Post by John Reagan
What about user applications? It is all user-mode code right? You
want to jump into the middle of the Fortran RTL? Want to call some
private routine in the COBOL RTL? Have at it. The worst thing you'll
do is ACCVIO, corrupt your own data, delete a file you can already
access, etc. So having the image activator to load things at different
base addresses doesn't add any additional protection to the system.
This is why folks instrument and collect crashes. Why it'll be likely
VSI starts seeking to upload OpenVMS application and system crashes,
and potentially even end-user application failures, yes, opt-in,
encrypted, et al, yada yada. Because jumping around doesn't always
work, as John correctly indicates. Because ASLR and no-execute aren't
a panacea. But ASLR and no-execute does serve as an impediment.
Without ASLR, getting code executing using these approaches is easier.
It's code that's often stitched together from the instruction sequences
ending various subroutines or ending in a register-based jump,
subroutines and random code for a wide variety of purposes. (Without
no-execute coverage, it's feasible to load and execute code directly
without bothering to have to dig around for instructions, too. That's
easier.) With these instruction sequences, creating an attack becomes
feasible. A program based on the bad data that the attacker can
somehow feed in. This data whether from a buggy ASN.1 or JSON parser,
from a deliberately wonky executable or database, from network buffer
errors, maybe even into MOUNT from a deliberately corrupt file system.
Pretty much anything past plain text, and I wouldn't entirely write off
the possibility of latent bugs in a UTF-8 parser these days, and there
have been exploits against some RTF tools. (RTF is even sort-of
available on OpenVMS via at least one of the CDA toolkits around, too.)
Because once the attacker has that repurposed and now-hostile code
executing, the attacker can then write or modify memory elsewhere, or
write to files, or connect to a remote server and download something.
This all might seem an effort and it most certainly is, though there
are tools specifically created and intended to scan for these gadgets;
these instruction streams. It's all happening on Microsoft Windows,
too. Once some code is executing — and getting to this stage is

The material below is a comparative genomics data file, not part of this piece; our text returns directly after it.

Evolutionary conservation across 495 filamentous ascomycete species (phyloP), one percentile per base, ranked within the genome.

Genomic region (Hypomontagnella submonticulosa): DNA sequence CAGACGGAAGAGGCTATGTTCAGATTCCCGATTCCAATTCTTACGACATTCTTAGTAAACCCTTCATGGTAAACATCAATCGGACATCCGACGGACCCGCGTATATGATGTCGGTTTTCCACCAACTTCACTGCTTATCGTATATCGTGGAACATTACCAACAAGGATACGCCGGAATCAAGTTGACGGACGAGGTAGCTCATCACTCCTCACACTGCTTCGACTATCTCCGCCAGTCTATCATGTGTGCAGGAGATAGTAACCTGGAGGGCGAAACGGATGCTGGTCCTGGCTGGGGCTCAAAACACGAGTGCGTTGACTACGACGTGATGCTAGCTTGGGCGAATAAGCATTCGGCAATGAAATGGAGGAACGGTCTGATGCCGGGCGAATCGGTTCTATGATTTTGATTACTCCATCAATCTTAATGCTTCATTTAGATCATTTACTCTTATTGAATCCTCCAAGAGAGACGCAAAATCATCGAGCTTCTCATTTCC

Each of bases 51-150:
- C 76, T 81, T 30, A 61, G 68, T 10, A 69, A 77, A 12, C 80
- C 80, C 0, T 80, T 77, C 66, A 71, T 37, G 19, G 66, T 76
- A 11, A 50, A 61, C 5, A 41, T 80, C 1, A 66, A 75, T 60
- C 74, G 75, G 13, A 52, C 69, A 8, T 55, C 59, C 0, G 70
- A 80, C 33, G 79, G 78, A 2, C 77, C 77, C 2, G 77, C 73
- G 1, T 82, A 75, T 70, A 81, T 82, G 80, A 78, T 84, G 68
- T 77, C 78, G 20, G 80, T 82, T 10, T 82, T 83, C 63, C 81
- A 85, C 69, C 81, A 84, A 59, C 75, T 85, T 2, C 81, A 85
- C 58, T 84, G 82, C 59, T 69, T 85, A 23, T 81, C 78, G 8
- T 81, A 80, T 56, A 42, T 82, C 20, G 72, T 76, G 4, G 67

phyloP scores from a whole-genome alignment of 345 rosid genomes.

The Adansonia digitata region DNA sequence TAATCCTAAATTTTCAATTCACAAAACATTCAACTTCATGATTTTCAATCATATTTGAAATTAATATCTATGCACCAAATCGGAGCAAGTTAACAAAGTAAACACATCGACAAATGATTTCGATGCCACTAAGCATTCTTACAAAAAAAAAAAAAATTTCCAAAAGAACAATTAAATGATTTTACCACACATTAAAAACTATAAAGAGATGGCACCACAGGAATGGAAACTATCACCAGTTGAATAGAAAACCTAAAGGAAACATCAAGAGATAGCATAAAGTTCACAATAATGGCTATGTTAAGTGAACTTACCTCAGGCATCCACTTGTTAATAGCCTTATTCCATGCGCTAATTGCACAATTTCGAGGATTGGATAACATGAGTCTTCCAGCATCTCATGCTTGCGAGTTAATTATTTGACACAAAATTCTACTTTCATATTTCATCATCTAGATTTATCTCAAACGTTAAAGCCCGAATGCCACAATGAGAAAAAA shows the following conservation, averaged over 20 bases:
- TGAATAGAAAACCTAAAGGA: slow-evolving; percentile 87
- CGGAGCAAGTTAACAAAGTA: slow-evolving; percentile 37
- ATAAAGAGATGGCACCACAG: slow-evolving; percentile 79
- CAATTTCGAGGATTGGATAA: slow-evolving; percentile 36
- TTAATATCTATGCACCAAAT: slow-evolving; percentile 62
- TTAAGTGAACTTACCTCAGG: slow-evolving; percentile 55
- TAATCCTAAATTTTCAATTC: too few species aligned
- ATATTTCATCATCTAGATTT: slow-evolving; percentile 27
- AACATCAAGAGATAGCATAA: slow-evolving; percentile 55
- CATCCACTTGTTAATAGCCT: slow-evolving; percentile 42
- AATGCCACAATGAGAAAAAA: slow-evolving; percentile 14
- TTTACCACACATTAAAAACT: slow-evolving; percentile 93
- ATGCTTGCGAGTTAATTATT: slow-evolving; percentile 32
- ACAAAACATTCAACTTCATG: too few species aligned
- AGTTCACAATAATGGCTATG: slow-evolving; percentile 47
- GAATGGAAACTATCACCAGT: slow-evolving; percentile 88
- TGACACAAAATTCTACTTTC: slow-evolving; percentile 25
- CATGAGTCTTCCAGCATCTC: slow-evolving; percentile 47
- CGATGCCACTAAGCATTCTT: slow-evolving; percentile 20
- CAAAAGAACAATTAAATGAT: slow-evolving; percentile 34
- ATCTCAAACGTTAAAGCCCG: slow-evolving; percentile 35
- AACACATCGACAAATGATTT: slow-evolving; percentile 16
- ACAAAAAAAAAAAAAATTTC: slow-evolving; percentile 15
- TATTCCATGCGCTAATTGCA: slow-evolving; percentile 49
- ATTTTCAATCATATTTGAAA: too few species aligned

tougher on Itanium, due to the use of separate stacks for the call
frames and the stack frames — then the local system is going to permit
the attacker to execute whatever is permissible within the run-time
context. What can then be executed in that context can be constrained
by sandboxes/jails and by BSD-style pledge mechanisms. Sandboxes and
pledges are also not panaceas, though they too increase the cost of the
attack, they increase the likelihood of failures, and the likelihood
that the activities might be detected by either local folks watching
crashes — some OpenVMS environments do watch crashes, but those sites
have created their own infrastructure to do that as OpenVMS completely
Files can be more hazardous than many realize, parsers can be buggy,
and here's some information related to that Microsoft Wordpad RTF
Remote Command Execution (RCE) mentioned earlier:
Unzip and other archival tools have been targeted, too. I've certainly
not fuzzed BACKUP or PCSI, and the "secure" delivery implementation on
OpenVMS installers really... isn't. Sure, it checks. But I can print
an official-looking DVD or can generate a disk image that always passes
those checks. Or can change the binary checker to simply disable those
checks. These are not easy problems, either. It'll take time to sort
Like the tools to look for ROP gadgets, many of checks for security
errors are now automated, too. Here's one of many examples:
But all of this is somewhat ahead of where VSI and OpenVMS are.
Because details such as getting CVEs sorted out — VSI IP goes a long
way, but there'll be ongoing maintenance with that. Faster and more
efficient patches, when security problems are identified and need
faster patching. Encrypting application data. Authenticating
connections. Far slower and far less efficient password hashes.
Because no attacker is going to bother with a ROP gadget search or
compromising a tool download at Process Software or DECUServe
(developer signing, et al), or when the telnet and FTP servers and SCS
are open and spewing credentials around the 'net, or phishing for
credentials from VSI users, or can spoof other folks into thinking that
mail from or to ***@gmail.example.com or
***@gmail.example.com are folks that they can send OpenVMS
security reports or credentials to. There's more than a little work
involved with security on any operating system, it never ends, and the
attacks continue to evolve. ASLR and sandboxes and other pieces are
certainly parts of this puzzle, too, and VSI will likely be determining
whether or even if those or other updates are feasible, and are
marketable and profitable.
About the delay on getting the updated security page and related
posted, getting the security contact and related posted, and the delays
in getting important and good-news announcements and collateral such as
the 2L1 LP availability announcement posted? That might be necessary
for business or financial reasons — tradeoffs are never fun — but...
these are missed opportunities to show off the quality and efficacy and
effectiveness of VSI staff and of the OpenVMS products, and of making
it clear to all what VSI has already achieved through your substantial
Want more ideas? Discussions on how you can harden your OpenVMS
installation? Contact me offline.
Developers often like to think that they're creating programs to
manipulate data. But pragmatically, the data manipulates the programs.
Pure Personal Opinion | HoffmanLabs LLC